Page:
Perhaps the clearest evidence of this is that, despite several years of both civil litigation and criminal prosecutions in several countries, The Pirate Bay still exists, and a simple web search quickly reveals ways of accessing it even if it has been supposedly ‘blocked’ in your country.
What we can glean from just under a decade’s worth of blocking injunctions is that their effectiveness is mixed.
One of the factors that may determine whether or not a blocking injunction is effective is the level of determination of the average user of particular site. As mentioned, a determined user will almost inevitably be able to access the blocked content. A more casual user, however, may be dissuaded by seeing a notice stating that a website is blocked and simply move on (perhaps even to a website where they can acquire the content/goods legitimately).
In an industry where the casual user represents a significant proportion of the overall user base, the practical effects of a blocking injunction would therefore be tangible.
This ‘dissuasive effect’ was noted by the judge in the first instance Cartier decision (and later confirmed by the Court of Appeal) as one of the criteria that must be met if a blocking injunction is to be granted by an English court (the other requirements were that it must be necessary, proportionate, uncomplicated and not costly for ISPs, create no barriers to legitimate trade and that appropriate safeguards against abuse are in place).
The technical limitations and cost implications of a blocking injunction mean that it is not a ‘silver bullet’ for tackling online infringement. However, we have seen that, in the right circumstances, it can be a valuable tool, and one which is clearly now available to tackle brand as well as copyright infringements.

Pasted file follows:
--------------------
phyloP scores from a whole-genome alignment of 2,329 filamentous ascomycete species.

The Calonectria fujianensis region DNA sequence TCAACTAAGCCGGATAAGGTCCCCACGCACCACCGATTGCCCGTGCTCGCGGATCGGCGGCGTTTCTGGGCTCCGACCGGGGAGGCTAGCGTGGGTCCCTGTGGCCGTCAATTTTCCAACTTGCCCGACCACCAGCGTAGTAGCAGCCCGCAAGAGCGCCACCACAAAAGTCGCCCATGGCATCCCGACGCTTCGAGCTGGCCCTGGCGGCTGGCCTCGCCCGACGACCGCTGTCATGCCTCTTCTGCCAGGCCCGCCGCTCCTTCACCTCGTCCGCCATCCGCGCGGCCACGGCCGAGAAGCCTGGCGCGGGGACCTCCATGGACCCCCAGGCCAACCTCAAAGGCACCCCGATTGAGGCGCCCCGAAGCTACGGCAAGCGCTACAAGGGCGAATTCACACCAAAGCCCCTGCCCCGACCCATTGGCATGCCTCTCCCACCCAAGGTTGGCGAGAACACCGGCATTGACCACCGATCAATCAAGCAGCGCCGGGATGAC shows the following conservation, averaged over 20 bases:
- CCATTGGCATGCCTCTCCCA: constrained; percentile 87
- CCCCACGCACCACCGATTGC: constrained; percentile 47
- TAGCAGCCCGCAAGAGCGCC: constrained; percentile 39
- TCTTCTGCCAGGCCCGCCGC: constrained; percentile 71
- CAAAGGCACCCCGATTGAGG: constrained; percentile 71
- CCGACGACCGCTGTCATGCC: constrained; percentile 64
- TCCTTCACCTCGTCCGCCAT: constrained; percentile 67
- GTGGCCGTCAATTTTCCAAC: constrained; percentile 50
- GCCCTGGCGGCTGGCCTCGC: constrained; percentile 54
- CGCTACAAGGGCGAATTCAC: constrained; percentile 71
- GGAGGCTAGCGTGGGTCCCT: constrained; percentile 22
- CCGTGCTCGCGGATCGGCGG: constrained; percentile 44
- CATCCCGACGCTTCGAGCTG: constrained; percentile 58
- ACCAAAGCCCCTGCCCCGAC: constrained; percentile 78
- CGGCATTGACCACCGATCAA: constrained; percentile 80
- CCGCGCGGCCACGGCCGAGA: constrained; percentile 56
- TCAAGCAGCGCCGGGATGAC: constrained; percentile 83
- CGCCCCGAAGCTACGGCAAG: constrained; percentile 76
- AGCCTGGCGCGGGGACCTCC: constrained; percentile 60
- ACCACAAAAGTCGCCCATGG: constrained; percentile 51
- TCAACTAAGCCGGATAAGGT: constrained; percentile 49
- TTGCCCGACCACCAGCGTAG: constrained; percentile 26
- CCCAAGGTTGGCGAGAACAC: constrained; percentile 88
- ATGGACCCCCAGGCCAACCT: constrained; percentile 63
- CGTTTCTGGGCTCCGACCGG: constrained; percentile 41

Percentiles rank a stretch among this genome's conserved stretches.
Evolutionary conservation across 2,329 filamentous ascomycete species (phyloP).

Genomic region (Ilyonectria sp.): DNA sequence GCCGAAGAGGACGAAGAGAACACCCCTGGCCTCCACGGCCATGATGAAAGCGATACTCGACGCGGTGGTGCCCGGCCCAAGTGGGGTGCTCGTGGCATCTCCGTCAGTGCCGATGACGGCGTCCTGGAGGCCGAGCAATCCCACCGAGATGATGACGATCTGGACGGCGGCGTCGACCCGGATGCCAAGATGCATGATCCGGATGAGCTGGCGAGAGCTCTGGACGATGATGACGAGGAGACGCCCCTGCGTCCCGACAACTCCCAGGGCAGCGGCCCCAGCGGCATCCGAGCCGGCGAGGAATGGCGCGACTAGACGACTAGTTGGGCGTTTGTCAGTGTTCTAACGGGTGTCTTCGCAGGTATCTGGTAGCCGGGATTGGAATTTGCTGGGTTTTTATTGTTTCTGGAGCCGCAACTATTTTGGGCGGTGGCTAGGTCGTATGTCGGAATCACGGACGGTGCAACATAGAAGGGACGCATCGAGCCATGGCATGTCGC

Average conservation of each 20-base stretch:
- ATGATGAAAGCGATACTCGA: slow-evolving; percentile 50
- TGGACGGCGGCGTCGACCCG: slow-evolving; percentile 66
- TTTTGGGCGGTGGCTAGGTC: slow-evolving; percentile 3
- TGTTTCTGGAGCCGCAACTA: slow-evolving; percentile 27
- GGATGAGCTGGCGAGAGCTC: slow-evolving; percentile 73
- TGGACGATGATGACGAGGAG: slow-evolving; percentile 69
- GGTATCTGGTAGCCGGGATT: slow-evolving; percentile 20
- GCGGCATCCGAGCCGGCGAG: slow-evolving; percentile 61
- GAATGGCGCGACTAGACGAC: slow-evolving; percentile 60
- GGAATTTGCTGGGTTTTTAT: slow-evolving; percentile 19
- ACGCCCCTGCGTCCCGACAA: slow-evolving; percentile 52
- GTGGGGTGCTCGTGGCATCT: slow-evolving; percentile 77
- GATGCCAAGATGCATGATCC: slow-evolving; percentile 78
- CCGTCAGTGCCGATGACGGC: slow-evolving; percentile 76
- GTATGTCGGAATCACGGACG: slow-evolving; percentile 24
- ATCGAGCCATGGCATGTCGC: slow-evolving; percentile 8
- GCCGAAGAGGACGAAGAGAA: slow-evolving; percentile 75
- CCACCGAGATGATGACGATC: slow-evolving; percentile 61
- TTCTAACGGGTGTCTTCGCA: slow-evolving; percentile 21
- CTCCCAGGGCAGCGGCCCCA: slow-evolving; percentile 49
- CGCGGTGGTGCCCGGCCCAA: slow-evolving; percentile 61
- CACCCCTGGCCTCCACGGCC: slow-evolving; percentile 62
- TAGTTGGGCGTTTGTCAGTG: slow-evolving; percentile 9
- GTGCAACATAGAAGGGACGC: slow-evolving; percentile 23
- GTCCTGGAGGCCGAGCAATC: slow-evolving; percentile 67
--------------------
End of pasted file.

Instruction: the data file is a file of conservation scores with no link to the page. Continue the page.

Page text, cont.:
Rather than seeing a flood of Cartier-style applications, the more likely outcome is that we will see some brand owners use blocking injunctions selectively complement more traditional methods of enforcement (such as, to name a few, the ‘notice and takedown’ process, disabling merchant services, domain name complaints, customs enforcement, the involvement of third party authorities including Trading Standards, and proceedings directly against the unauthorised traders involved). Copyright owners will no doubt continue using this mechanism as before—there is no reason to expect that the Cartier ruling will have any significant impact in this regard.
Although the High Court made it clear in Cartier that a rights owner does not necessarily need to exhaust all of the more traditional enforcement methods (such as those set out above) before resorting to a blocking injunction application, in most cases these will still be the first port of call as a cost-effective means of day-to-day enforcement and a brand owner would be well advised to have in place a comprehensive strategy for tackling the range of infringement issues it may face.
In the meantime, rights owners should maintain a database of the most problematic websites, examples of infringing content/items they offer, and a log of any complaints which have been received about them and any action taken.
If an opportunity arises to share the cost and administrative burden of obtaining a blocking injunction with a consortium of other rights owners (perhaps through an industry body) this would serve as useful evidence in the application.
Kostyantyn Lobov is a solicitor at London law firm Harbottle & Lewis. He can be contacted at: firstname.lastname@example.org
This was first published on World IP Review.
Kostyantyn Lobov, Harbottle & Lewis, Cartier International, Sky Broadcasting, website blocking, ISPs, Newzbin, trademark, trademark infringement,